LONDON (ICIS)--The gathering pace of coronavirus vaccination programmes is likely to swell chemicals demand through the year, according to industry research, despite a bumpy start in many countries and the spectre of protectionism looming ever larger.
The tale of vaccine development and rollout during the coronavirus pandemic is one of astonishing speed, with a raft of candidates developed and brought to market in under a year in spite of early projections in many quarters that it would takes years to develop and roll out a treatment.
The pace of development, assessment and rollout of multiple vaccines in this timeframe is one of the marvels of the era but, from the standpoint of the spread of a voracious virus, has been frustratingly slow in some countries.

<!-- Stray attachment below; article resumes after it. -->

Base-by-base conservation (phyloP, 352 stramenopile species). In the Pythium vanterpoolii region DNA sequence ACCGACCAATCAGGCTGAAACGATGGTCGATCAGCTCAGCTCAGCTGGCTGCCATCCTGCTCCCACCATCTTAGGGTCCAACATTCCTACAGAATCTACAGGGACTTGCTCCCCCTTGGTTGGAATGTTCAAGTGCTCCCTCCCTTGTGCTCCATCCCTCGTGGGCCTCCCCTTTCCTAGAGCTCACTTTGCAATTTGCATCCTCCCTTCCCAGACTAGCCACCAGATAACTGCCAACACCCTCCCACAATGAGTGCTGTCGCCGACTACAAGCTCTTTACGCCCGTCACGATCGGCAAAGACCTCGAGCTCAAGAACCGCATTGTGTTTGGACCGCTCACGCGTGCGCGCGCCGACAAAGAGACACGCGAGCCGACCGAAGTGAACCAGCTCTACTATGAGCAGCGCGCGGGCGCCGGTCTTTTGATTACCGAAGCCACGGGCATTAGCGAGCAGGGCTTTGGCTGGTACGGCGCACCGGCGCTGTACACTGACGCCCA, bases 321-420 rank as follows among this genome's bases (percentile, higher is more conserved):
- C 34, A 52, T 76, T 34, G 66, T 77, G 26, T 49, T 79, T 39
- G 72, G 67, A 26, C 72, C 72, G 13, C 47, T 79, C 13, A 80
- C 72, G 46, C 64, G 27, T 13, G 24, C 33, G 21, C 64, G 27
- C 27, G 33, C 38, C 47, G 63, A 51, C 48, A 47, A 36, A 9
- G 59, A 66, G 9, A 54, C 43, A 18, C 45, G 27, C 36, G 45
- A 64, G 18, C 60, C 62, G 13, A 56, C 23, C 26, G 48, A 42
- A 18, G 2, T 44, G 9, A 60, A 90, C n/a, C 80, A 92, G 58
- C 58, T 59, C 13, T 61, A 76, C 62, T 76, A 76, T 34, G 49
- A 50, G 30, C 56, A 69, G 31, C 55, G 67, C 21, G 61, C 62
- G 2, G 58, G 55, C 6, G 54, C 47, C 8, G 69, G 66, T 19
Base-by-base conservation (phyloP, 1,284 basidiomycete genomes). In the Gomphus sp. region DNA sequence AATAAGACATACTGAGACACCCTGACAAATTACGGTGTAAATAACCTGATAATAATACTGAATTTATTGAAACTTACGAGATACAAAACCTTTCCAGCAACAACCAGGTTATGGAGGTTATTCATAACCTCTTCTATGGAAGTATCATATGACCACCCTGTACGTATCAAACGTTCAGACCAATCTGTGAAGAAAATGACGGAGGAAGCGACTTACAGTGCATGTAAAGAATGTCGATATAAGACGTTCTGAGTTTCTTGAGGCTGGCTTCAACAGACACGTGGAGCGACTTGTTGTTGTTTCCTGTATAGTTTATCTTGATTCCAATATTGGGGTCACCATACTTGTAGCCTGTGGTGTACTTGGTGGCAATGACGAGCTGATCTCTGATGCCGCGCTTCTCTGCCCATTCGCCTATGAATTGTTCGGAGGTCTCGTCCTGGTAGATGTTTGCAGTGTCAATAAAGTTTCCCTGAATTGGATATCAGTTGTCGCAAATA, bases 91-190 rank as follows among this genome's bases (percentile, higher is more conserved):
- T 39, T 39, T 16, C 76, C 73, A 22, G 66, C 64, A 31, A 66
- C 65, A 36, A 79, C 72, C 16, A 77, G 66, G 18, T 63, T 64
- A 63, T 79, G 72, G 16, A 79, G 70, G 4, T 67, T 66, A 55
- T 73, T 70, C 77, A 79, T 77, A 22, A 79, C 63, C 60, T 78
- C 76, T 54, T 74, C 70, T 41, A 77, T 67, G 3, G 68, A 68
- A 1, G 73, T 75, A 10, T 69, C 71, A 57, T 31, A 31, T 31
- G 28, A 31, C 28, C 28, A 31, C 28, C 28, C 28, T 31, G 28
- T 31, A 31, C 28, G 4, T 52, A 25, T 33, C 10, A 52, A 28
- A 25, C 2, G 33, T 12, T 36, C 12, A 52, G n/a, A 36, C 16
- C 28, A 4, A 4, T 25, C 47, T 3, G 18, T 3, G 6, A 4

“The fight against Covid-19 is not a sprint, it is a marathon,” said European Council President Charles Michel earlier this month, in response to criticism of the pace of the EU vaccine programme.
With the speed and violence of coronavirus flare-ups, currently seen across much of Europe and currently dimming economic prospects for the early second quarter, the fight against the virus may be closer to a marathon-length race, a challenge of endurance many nations have not faced in several generations.
Despite the uneven pace of rollouts in the developed world, with Israel, the US, the UK and the United Arab Emirates leading the pack and the EU lagging behind at present, pace is accelerating in general, despite intensifying vaccine nationalism.
The pandemic response is becoming increasingly political, with German Premier Angela Merkel quickly instituting and as speedily revoking an Easter lockdown in Germany in the face of widespread criticism, and Italy blocking shipments of vaccines to Australia.